I’ve read about artists experiencing creative block, where they didn’t know what to paint or what to do with their art next. In December I thought maybe that’s what I was going through. But really I had all sorts of ideas that I wanted to paint I just didn’t want to paint them. I was having more of an ambition block.
I had two solo shows last year, my first solo shows, which are a lot of work. Then there was a plethora of holiday shows to prepare, enter, deliver, and track.
December would’ve been a nice time to be on a tropical island relaxing in the sand, sun, and turquoise waters. Instead I chose holiday shopping and gatherings with family and friends.
I’ve read about how artists handle their creative blocks but I just didn’t WANT to paint. So I continued to look at art, read about art, I watched some instructional videos from artists whose art I admire, and just absorbed some good vibes.
Now in the New Year I am processing all that and working out what I learned, and I must say, I’m doing as much wiping out as I am painting!
Like anything it’s hard to break old habits. I find myself saying, “That’s not what I want”, and so I wipe it out and have another go at it. And I’ve gone back to standing instead of sitting while I paint so I can back up more often to look at my painting. That helps a great deal. Then I put in on my shelf in the living room so I can glance at it the rest of the day for further contemplation.
So here is “Nature Trail”, 8×6″ oil on panel, which I have painted, wiped out, and repainted each area several times. It’s a process. And I think I’m done.
She came in as the younger, smaller cat in the house, but soon took over as the one in charge. The back of the couch is the highest point in the room that is comfortable. She can see the whole room, the other cat, me, and the backyard out the window across the room. She has great color, sort of black and brown, some rust and white, a pink nose and “odd socks” as I call them, meaning each paw is different.
Quite a demanding little kitty, she yells at me when she wants something, but if I whisper at her, she will whisper back. She is a great model and I could paint her all day long. Now that the springtime sun is making its way into our home, and sunbeam naps are on the schedule, a new painting is inevitable.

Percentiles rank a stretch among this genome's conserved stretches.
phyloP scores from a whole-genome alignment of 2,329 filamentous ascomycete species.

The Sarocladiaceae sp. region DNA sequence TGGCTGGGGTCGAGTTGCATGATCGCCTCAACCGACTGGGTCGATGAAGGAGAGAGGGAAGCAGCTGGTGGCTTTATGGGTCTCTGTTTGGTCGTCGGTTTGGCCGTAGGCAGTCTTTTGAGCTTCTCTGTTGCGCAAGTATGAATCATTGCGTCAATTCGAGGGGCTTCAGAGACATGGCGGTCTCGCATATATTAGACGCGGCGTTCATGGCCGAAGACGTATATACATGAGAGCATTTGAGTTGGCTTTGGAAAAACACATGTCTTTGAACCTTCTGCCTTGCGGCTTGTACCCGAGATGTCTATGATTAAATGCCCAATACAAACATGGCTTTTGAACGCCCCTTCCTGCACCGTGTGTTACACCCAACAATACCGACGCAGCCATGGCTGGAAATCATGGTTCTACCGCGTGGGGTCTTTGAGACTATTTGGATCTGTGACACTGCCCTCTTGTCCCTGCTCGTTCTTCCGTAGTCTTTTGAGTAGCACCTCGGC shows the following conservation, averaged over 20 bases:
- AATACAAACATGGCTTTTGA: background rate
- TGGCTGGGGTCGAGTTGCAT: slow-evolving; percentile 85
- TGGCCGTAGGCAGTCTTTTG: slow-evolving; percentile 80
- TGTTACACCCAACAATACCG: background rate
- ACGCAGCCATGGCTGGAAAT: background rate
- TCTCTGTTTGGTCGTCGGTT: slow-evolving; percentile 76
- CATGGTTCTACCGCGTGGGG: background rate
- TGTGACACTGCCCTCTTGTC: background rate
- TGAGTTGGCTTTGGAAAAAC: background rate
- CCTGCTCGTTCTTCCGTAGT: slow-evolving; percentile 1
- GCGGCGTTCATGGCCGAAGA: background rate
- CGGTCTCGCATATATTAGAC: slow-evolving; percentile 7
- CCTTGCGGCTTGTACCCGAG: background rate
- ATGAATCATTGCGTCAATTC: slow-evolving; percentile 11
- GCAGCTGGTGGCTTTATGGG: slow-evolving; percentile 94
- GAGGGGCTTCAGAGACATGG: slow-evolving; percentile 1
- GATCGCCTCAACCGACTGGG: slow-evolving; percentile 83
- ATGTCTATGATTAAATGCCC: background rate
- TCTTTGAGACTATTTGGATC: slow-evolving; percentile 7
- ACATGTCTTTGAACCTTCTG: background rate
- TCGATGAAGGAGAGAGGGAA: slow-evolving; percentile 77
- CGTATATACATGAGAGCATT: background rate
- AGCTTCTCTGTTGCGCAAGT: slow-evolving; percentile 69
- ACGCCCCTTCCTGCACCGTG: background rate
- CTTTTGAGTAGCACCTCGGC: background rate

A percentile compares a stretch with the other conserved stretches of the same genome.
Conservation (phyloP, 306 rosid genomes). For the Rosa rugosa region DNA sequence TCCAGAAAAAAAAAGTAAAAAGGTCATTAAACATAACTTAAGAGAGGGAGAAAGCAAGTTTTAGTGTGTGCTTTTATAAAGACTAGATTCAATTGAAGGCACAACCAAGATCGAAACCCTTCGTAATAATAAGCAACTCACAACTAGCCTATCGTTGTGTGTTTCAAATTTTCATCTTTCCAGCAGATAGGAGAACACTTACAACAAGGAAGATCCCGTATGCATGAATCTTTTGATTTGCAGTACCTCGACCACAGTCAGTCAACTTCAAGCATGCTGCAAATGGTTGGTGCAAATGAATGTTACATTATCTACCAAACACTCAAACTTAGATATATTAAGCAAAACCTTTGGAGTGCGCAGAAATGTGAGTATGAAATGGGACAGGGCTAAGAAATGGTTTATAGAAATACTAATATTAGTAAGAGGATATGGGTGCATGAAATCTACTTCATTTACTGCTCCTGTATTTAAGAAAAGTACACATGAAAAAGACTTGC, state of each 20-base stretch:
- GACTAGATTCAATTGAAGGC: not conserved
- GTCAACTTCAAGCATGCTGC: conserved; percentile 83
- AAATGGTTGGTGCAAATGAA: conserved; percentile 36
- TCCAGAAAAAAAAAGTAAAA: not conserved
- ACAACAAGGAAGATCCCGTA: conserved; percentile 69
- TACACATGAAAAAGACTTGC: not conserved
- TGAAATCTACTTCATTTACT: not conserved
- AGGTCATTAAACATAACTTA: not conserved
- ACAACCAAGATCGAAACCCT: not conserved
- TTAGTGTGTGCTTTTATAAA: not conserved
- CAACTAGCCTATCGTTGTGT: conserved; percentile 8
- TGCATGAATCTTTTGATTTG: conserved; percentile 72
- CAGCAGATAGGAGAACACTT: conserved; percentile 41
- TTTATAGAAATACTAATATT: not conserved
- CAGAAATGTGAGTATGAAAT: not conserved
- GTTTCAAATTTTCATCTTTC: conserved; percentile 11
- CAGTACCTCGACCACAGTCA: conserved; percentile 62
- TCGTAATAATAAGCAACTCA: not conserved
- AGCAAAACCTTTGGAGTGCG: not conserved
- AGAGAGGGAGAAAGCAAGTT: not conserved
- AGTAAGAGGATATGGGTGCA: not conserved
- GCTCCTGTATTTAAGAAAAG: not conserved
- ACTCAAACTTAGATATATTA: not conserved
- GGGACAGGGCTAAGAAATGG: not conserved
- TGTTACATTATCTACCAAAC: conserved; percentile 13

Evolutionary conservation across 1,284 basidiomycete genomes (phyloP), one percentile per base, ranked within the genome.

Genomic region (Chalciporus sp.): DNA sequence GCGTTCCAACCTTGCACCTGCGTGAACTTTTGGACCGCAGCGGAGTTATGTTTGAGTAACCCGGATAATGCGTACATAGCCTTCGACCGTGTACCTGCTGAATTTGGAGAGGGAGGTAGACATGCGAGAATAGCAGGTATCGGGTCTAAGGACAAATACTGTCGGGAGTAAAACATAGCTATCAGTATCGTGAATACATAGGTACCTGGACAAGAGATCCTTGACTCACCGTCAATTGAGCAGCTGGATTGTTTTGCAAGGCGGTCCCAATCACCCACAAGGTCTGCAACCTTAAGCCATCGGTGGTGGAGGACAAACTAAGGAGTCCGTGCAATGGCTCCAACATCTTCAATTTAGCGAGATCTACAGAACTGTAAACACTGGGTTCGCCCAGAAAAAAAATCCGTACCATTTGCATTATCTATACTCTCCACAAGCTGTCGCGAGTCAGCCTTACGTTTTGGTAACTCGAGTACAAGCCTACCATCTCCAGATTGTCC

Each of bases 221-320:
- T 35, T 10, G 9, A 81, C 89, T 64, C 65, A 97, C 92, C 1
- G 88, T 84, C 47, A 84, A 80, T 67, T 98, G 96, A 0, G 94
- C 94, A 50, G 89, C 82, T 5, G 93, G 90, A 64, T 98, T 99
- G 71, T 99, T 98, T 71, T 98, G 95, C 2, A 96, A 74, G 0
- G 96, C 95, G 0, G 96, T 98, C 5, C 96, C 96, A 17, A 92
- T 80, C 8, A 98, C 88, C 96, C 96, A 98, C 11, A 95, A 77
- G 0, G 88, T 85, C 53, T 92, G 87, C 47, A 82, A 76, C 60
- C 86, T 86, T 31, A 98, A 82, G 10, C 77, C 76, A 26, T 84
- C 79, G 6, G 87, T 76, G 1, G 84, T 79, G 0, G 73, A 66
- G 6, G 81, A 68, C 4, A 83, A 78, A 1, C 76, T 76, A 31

When we are quiet, when we observe, when we are still, we let it in. We let in nature, as it will begin to trust us. We let in beauty as we see more. We let in peace as we connect with the heartbeat of the universe.
Or, like this little kitty, well, he is trying to let in his next meal I suppose.
People admiring art sometimes tell the artist, “Wow, you’re good, I can’t even draw a straight line.”
Here are my straight lines. Left hand; right hand.
There are no straight lines in nature. Humans make straight line usually with the help of a ruler or some sort of straight edge. In my previous blog you can see my preliminary drawing where I used a ruler to draw in the building. I do not use mechanical aids when I paint.
I could use a mahl stick which many artists use to keep their hand off the surface of the painting while doing fine work. Or I could tape it off like the artists did in the 1960s when Pop Art became the vogue and crisp, straight lines were part of the style.
I want my lines to show my hand, to look painterly. I don’t want a mechanical look even on mechanical objects. This is not a photograph. This is paint on canvas or board after all.
So if you can’t draw a straight line, maybe you can push some paint around.
It takes a few layers sometimes. I’m not done yet. Still moving paint.
More decisions to make. I’ll keep painting ’til I’m happy.